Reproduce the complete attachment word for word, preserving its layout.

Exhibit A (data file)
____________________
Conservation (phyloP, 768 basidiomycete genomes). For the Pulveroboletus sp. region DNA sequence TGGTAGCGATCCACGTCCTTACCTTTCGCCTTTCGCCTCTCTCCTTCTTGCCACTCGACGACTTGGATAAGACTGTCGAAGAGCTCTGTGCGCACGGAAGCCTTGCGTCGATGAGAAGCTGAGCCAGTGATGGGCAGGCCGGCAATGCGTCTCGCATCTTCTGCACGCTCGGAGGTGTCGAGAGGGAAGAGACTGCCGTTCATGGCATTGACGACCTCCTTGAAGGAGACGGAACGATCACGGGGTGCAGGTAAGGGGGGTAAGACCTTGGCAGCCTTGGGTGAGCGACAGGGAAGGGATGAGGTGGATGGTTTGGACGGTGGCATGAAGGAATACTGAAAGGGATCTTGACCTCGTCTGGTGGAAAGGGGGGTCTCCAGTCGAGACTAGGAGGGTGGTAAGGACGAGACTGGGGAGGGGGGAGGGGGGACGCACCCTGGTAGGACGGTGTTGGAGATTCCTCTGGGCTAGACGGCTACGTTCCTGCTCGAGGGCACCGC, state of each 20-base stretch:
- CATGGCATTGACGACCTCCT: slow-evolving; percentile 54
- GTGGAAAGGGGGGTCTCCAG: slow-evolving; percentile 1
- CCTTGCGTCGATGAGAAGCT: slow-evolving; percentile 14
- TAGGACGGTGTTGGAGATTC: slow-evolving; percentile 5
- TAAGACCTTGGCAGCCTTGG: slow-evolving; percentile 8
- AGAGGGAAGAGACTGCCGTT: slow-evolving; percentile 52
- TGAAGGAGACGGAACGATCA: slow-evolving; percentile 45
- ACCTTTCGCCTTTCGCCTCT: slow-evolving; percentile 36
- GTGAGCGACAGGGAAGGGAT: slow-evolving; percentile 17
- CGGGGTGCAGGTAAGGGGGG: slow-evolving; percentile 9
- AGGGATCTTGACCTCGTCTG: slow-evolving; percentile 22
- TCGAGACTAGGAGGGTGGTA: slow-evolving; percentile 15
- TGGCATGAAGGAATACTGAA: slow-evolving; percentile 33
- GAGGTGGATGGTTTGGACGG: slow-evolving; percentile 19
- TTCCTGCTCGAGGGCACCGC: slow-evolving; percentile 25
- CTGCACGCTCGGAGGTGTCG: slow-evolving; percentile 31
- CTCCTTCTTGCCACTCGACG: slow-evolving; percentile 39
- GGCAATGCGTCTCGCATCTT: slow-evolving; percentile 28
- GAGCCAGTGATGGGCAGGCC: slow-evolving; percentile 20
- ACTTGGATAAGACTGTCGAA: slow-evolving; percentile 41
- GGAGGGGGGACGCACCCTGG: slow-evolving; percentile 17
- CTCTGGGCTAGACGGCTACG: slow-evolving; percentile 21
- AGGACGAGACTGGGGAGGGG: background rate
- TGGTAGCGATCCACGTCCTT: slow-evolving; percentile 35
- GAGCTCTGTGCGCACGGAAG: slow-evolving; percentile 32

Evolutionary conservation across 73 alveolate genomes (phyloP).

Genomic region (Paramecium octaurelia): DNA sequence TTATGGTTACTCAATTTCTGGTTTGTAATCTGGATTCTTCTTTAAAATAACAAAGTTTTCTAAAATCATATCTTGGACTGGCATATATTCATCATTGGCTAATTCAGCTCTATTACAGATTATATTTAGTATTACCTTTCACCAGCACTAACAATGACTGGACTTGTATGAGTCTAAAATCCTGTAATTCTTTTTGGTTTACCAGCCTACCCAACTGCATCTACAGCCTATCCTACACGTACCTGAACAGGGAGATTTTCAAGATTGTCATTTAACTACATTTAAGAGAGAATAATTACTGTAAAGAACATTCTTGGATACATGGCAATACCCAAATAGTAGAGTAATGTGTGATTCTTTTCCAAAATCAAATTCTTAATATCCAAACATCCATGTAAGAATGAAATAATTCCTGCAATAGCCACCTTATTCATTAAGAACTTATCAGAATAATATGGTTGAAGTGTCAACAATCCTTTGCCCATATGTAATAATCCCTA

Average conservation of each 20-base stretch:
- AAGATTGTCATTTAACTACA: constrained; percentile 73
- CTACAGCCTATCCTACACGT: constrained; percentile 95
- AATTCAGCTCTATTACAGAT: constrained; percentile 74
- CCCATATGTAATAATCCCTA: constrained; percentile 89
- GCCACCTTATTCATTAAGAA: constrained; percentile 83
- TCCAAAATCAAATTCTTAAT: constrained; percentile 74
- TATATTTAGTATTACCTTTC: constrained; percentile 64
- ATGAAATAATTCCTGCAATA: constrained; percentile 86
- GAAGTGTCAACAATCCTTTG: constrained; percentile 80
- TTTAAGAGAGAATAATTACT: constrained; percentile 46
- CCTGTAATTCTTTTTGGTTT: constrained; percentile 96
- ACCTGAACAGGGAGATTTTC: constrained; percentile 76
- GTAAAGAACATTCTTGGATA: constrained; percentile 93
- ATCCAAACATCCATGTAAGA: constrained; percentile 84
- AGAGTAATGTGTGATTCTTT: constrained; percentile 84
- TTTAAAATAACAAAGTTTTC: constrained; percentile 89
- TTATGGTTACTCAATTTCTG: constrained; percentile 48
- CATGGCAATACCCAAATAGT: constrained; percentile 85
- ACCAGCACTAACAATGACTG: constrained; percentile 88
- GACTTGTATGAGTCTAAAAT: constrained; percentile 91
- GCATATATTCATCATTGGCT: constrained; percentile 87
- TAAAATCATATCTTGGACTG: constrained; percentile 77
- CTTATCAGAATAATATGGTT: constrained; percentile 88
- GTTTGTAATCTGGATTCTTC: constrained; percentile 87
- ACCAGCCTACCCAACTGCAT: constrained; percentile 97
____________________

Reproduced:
Conservation (phyloP, 768 basidiomycete genomes). For the Pulveroboletus sp. region DNA sequence TGGTAGCGATCCACGTCCTTACCTTTCGCCTTTCGCCTCTCTCCTTCTTGCCACTCGACGACTTGGATAAGACTGTCGAAGAGCTCTGTGCGCACGGAAGCCTTGCGTCGATGAGAAGCTGAGCCAGTGATGGGCAGGCCGGCAATGCGTCTCGCATCTTCTGCACGCTCGGAGGTGTCGAGAGGGAAGAGACTGCCGTTCATGGCATTGACGACCTCCTTGAAGGAGACGGAACGATCACGGGGTGCAGGTAAGGGGGGTAAGACCTTGGCAGCCTTGGGTGAGCGACAGGGAAGGGATGAGGTGGATGGTTTGGACGGTGGCATGAAGGAATACTGAAAGGGATCTTGACCTCGTCTGGTGGAAAGGGGGGTCTCCAGTCGAGACTAGGAGGGTGGTAAGGACGAGACTGGGGAGGGGGGAGGGGGGACGCACCCTGGTAGGACGGTGTTGGAGATTCCTCTGGGCTAGACGGCTACGTTCCTGCTCGAGGGCACCGC, state of each 20-base stretch:
- CATGGCATTGACGACCTCCT: slow-evolving; percentile 54
- GTGGAAAGGGGGGTCTCCAG: slow-evolving; percentile 1
- CCTTGCGTCGATGAGAAGCT: slow-evolving; percentile 14
- TAGGACGGTGTTGGAGATTC: slow-evolving; percentile 5
- TAAGACCTTGGCAGCCTTGG: slow-evolving; percentile 8
- AGAGGGAAGAGACTGCCGTT: slow-evolving; percentile 52
- TGAAGGAGACGGAACGATCA: slow-evolving; percentile 45
- ACCTTTCGCCTTTCGCCTCT: slow-evolving; percentile 36
- GTGAGCGACAGGGAAGGGAT: slow-evolving; percentile 17
- CGGGGTGCAGGTAAGGGGGG: slow-evolving; percentile 9
- AGGGATCTTGACCTCGTCTG: slow-evolving; percentile 22
- TCGAGACTAGGAGGGTGGTA: slow-evolving; percentile 15
- TGGCATGAAGGAATACTGAA: slow-evolving; percentile 33
- GAGGTGGATGGTTTGGACGG: slow-evolving; percentile 19
- TTCCTGCTCGAGGGCACCGC: slow-evolving; percentile 25
- CTGCACGCTCGGAGGTGTCG: slow-evolving; percentile 31
- CTCCTTCTTGCCACTCGACG: slow-evolving; percentile 39
- GGCAATGCGTCTCGCATCTT: slow-evolving; percentile 28
- GAGCCAGTGATGGGCAGGCC: slow-evolving; percentile 20
- ACTTGGATAAGACTGTCGAA: slow-evolving; percentile 41
- GGAGGGGGGACGCACCCTGG: slow-evolving; percentile 17
- CTCTGGGCTAGACGGCTACG: slow-evolving; percentile 21
- AGGACGAGACTGGGGAGGGG: background rate
- TGGTAGCGATCCACGTCCTT: slow-evolving; percentile 35
- GAGCTCTGTGCGCACGGAAG: slow-evolving; percentile 32

Evolutionary conservation across 73 alveolate genomes (phyloP).

Genomic region (Paramecium octaurelia): DNA sequence TTATGGTTACTCAATTTCTGGTTTGTAATCTGGATTCTTCTTTAAAATAACAAAGTTTTCTAAAATCATATCTTGGACTGGCATATATTCATCATTGGCTAATTCAGCTCTATTACAGATTATATTTAGTATTACCTTTCACCAGCACTAACAATGACTGGACTTGTATGAGTCTAAAATCCTGTAATTCTTTTTGGTTTACCAGCCTACCCAACTGCATCTACAGCCTATCCTACACGTACCTGAACAGGGAGATTTTCAAGATTGTCATTTAACTACATTTAAGAGAGAATAATTACTGTAAAGAACATTCTTGGATACATGGCAATACCCAAATAGTAGAGTAATGTGTGATTCTTTTCCAAAATCAAATTCTTAATATCCAAACATCCATGTAAGAATGAAATAATTCCTGCAATAGCCACCTTATTCATTAAGAACTTATCAGAATAATATGGTTGAAGTGTCAACAATCCTTTGCCCATATGTAATAATCCCTA

Average conservation of each 20-base stretch:
- AAGATTGTCATTTAACTACA: constrained; percentile 73
- CTACAGCCTATCCTACACGT: constrained; percentile 95
- AATTCAGCTCTATTACAGAT: constrained; percentile 74
- CCCATATGTAATAATCCCTA: constrained; percentile 89
- GCCACCTTATTCATTAAGAA: constrained; percentile 83
- TCCAAAATCAAATTCTTAAT: constrained; percentile 74
- TATATTTAGTATTACCTTTC: constrained; percentile 64
- ATGAAATAATTCCTGCAATA: constrained; percentile 86
- GAAGTGTCAACAATCCTTTG: constrained; percentile 80
- TTTAAGAGAGAATAATTACT: constrained; percentile 46
- CCTGTAATTCTTTTTGGTTT: constrained; percentile 96
- ACCTGAACAGGGAGATTTTC: constrained; percentile 76
- GTAAAGAACATTCTTGGATA: constrained; percentile 93
- ATCCAAACATCCATGTAAGA: constrained; percentile 84
- AGAGTAATGTGTGATTCTTT: constrained; percentile 84
- TTTAAAATAACAAAGTTTTC: constrained; percentile 89
- TTATGGTTACTCAATTTCTG: constrained; percentile 48
- CATGGCAATACCCAAATAGT: constrained; percentile 85
- ACCAGCACTAACAATGACTG: constrained; percentile 88
- GACTTGTATGAGTCTAAAAT: constrained; percentile 91
- GCATATATTCATCATTGGCT: constrained; percentile 87
- TAAAATCATATCTTGGACTG: constrained; percentile 77
- CTTATCAGAATAATATGGTT: constrained; percentile 88
- GTTTGTAATCTGGATTCTTC: constrained; percentile 87
- ACCAGCCTACCCAACTGCAT: constrained; percentile 97